Be wary of energy trusts

The headline on the front page of The Globe’s Report on Business made it seem like big news: Energy trusts deemed risky, it read. The story, published in January, quoted a report released by Standard & Poor’s on the popular oil and gas income trust sector. The article pointed out that distributions from these trusts will fluctuate with the rise and fall of crude oil and natural gas prices and noted that the reserves of these trusts could decline to the point they are no longer viable.

Is anyone surprised at this? The volatility of the energy trust sector has been obvious for years and I have warned about it on several occasions here and elsewhere. That’s the reason why the cash-on-cash yields of most oil and gas trusts are so high. Viking Energy Royalty Trust (TSX:VKR.UN), for example, was recently yielding about 17.4 per cent based on a projected monthly distribution of 8c per unit.

The high risk factor is why we do not have a lot of energy trust recommendations in The Income Investor newsletter, which I publish. The only exception at present is Peyto Energy Trust (TSX:PEY.UN), which closed on March 8 at $29.40 (it was recommended in Sepmber at $19.90), for a projected yield of about 6.1 per cent. Unlike most other energy trusts, Peyto does its own exploration and development and holds rights to some of the most productive and cost-efficient natural gas reserves in Alberta.

Canadian Oil Sands Trust (TSX:COS.UN) is the only one that has a long-term reserve life because it is involved in oil production from the vast Athabasca Tar Sands. However, it is an example of the high risk involved in this sector. In early March, the trust announced that it is facing huge cost overruns relating to phase 3 of the Syncrude project and that the completion of the work has been delayed several months. The share price immediately plummeted by more than $8. This is the sort of thing that can happen in this volatile sector.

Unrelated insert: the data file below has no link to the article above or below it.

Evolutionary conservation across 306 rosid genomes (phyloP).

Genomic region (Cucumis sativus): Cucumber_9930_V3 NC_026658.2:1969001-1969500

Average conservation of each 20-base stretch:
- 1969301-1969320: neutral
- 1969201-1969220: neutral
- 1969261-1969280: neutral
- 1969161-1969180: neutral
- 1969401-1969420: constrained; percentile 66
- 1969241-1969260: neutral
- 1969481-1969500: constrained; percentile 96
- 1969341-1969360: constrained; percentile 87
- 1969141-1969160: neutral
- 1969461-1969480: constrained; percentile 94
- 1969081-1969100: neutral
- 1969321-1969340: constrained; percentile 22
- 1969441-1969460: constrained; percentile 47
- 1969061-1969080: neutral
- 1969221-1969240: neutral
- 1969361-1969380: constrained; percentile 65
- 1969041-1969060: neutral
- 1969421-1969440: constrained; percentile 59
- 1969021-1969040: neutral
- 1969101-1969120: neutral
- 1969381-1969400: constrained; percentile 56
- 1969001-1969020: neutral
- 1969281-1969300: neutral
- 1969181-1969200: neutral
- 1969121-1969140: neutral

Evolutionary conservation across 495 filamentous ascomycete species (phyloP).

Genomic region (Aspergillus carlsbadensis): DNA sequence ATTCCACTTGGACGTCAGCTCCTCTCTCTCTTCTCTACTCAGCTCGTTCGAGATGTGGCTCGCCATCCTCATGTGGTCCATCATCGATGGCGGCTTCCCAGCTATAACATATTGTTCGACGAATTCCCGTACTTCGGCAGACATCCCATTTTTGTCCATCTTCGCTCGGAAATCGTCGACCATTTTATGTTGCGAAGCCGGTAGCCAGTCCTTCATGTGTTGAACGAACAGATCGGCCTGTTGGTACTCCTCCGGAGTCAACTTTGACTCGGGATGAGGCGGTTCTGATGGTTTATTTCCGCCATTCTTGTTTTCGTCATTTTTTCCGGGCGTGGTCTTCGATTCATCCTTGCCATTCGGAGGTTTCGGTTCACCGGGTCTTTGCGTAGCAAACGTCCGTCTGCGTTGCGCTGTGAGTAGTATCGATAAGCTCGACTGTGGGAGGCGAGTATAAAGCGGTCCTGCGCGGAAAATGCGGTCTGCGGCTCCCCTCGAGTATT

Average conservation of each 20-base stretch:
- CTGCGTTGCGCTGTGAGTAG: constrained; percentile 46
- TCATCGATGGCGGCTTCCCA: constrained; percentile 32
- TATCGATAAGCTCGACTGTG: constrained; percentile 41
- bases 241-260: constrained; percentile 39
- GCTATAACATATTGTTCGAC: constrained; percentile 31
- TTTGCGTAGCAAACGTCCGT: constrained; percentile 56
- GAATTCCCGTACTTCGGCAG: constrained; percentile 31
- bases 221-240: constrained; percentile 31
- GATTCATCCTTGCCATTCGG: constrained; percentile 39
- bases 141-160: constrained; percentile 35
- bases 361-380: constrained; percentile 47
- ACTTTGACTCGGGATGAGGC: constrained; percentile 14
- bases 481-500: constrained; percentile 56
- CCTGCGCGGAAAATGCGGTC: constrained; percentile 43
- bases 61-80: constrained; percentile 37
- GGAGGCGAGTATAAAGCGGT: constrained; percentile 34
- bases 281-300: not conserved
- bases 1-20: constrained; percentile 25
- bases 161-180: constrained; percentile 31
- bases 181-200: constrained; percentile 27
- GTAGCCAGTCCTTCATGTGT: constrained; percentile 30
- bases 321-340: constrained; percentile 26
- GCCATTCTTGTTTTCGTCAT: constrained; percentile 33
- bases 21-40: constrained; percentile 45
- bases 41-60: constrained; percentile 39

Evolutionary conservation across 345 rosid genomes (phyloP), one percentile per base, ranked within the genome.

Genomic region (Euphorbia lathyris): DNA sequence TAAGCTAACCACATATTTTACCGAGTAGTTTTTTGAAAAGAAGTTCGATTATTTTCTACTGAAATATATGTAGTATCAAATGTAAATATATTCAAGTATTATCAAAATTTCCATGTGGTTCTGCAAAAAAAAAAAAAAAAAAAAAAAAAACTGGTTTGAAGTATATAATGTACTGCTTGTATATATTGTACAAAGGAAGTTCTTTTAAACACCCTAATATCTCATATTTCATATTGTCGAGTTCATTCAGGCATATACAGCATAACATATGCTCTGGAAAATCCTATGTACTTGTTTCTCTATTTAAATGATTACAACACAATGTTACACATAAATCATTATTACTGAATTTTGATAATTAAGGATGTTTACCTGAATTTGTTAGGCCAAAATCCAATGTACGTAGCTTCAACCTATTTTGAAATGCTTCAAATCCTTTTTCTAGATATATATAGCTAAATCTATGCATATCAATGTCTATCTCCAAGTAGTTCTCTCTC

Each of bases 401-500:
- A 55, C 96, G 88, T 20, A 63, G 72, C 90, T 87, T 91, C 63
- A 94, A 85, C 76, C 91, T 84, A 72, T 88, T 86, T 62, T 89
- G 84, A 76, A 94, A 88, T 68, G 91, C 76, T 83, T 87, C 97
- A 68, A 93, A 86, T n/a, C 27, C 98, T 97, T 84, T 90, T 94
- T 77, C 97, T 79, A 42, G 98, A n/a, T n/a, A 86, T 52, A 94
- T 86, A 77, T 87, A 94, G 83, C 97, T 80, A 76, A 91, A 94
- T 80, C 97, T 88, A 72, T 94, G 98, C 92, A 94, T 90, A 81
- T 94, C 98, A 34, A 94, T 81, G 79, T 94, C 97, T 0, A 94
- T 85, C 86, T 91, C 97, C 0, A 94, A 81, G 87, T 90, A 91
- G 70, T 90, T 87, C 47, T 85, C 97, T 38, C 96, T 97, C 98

When not to be scared away
The issue of reserve life can be overstated and investors should not be scared away from a quality energy trust because of it. The reality is that a well-managed trust is able to continue to add new reserves over time, either through their own exploration and development (e.g. Peyto) or, more commonly, by acquisition (e.g. Pengrowth).

Pengrowth (TSX:PGF.UN, NYSE:PGH), for example, has successfully replenished its reserves for years, primarily through acquisitions. At the end of 2002, total reserves were actually 29 per cent higher than they were in 1997 (final 2003 figures are not yet available). So although the trust has a reserve life index of 11.1 years, it does not mean that the wells will run dry after that. What it does mean is that the trust will have to spend more money to maintain its reserve base and, with energy prices so high, that could mean a drain on distributable income. So far, however, Pengrowth’s management has been able to acquire good producing properties without that happening.

The bottom line is that you need to be selective if you want to add an energy trust to your portfolio. Those with the highest yields are usually not the best choice. The ideal energy trust will have a long history (part of which may be as a corporation before the trust conversion), strong management, and a record of adding to reserves. Steady distributions would also be an advantage but few energy trusts can offer that because of their sensitivity to oil and gas prices.